As the men fell out they gave a loud and general cheer, and Tom and Peter were surrounded by their comrades, who shook them by the hand, and congratulated them upon their promotion. The boys were too much surprised and affected to speak, and they had scarcely recovered from their bewilderment, when Carruthers came up to them, and led them to the colonel. Here General Hill first, and then all the officers, warmly shook hands with them. The boys were much touched by the warmth with which they were received, and were soon hurried off to the tents of the officers. Several of the ensigns were slight young men, and they insisted upon rigging the boys out in uniform, and the boys had the less scruple in accepting the kind offer, inasmuch as they expected every day to enter Spain, when the baggage would be cut down to the smallest possible proportion, and the officers as well as the men be obliged to leave almost everything behind them. Sam was delighted at the promotion of his friends, and asked to be appointed their servant, a request which was at once acceded to. The regiment had now been three months in Spain, and the boys had continued to work hard at Spanish, devoting several hours a day to its study, and talking it whenever they could find an opportunity--no difficult matter, as Portugal was full of Spanish who had crossed the frontier to avoid the hated yoke of the French.

The delay in invading Spain was caused partly from want of transport, but more by the utter incapacity of the Spanish Junta or government, and by the arrogance and folly of Cuesta, the Spanish Commander-in-Chief, who was always proposing impracticable schemes to Wellington, and, inflated with Spanish pride and obstinacy, believed that his own worthless troops were fully a match for the French, and was jealous in the highest degree of the British general.

At last, on the 27th of June, the British army advanced. Scarcely had they made a day's march, however, when the utter faithlessness of the Spaniards became manifest. The provisions and transport promised were not forthcoming, and from the very day of their advance the British were badly fed, and indeed often not fed at all; and so great were their sufferings during the campaign--sufferings caused by the heartlessness of the people whom they had come to deliver from a foreign yoke, that the British soldiers came to cherish a deep and bitter hatred against the Spanish; and it was this intense feeling of animosity which had no little to do with the cruel excesses of the English soldiery upon the capture of Burgos and San Sebastian.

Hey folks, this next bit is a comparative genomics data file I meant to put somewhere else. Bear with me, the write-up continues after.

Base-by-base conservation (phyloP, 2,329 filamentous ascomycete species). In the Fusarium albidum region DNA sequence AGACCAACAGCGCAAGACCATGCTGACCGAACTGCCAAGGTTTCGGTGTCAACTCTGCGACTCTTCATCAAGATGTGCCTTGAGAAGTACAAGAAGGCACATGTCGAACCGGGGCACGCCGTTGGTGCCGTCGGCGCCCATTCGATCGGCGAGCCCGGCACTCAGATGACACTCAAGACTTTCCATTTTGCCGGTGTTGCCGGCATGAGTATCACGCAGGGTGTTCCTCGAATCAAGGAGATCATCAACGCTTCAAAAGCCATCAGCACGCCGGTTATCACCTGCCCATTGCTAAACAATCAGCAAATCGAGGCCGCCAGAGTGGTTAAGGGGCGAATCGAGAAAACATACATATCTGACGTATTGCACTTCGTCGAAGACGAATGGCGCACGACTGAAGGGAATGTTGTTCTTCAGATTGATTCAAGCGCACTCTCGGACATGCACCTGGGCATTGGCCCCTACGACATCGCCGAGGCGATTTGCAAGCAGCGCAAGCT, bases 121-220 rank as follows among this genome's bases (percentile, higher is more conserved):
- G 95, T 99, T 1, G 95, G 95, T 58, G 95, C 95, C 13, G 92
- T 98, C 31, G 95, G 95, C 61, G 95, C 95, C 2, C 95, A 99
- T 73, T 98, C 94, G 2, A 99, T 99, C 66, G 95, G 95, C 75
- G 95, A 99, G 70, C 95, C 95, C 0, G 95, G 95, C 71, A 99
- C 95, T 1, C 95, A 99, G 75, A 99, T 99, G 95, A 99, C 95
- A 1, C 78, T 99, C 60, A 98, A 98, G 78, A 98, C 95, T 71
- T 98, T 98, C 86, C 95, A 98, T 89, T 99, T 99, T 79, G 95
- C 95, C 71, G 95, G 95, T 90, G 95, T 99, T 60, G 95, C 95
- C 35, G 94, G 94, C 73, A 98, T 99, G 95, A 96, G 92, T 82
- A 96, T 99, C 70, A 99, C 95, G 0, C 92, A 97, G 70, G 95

After many delays from these causes, the British army reached Oropesa upon the 20th July, and there formed a junction with Cuesta's army. Upon the 22d the allied armies moved forward, and upon the same day the Spaniards came in contact with the French, and should have inflicted a severe blow upon them, but the ignorance and timidity of the Spanish generals enabled the enemy to draw off and concentrate without loss.

The British troops had now been for many days upon half rations, and Sir Arthur gave notice to the Junta, that unless his requisitions were complied with, he should retire from Spain. Cuesta, however, believing that the French were retreating in haste, pushed his army across the river Alberche, with the vain idea of defeating them, and entering Madrid in triumph. Sir Arthur, seeing the fatal consequences which would ensue, were the Spaniards attacked alone, laid aside his previously-formed resolution, and put his army in motion across the Alberche. The position of the allied armies was now most dangerous--far more so, indeed, than the English general supposed. Badly informed by the Spanish, he greatly underrated the enemy's forces. Taking advantage of the delay caused by the want of provisions and carriage, Soult, Victor, and Ney were marching their forces from various points, and concentrating to crush the invading army. Upon the 26th the French met the Spanish army. General Zayas, who commanded the Spanish advance of 4000 infantry and 2000 cavalry, scarcely offered any resistance, his men broke and fled in disorder, and the panic would have spread to the whole Spanish army, had not General Albuquerque brought up 3000 more cavalry and held the French at bay, while Cuesta retreated in great disorder. The Spanish loss by dispersion and flight was no less than 4000 men, and the whole army would have been broken up had not General Sherbrooke advanced with his division, and placed it between the French and the flying Spaniards.

The allies now recrossed the Alberche and took up a position to cover Talavera. Sir Arthur chose a strong defensive position, as it was evident that the Spanish were worse than useless in the open field. The Spaniards were placed with their right resting upon Talavera, their left upon a mound whereon a large field-redoubt was constructed. Their front was covered by a convent, by ditches, stone walls, breastworks, and felled trees; and thus, worthless as were the troops, they could scarcely be driven from a position almost impregnable.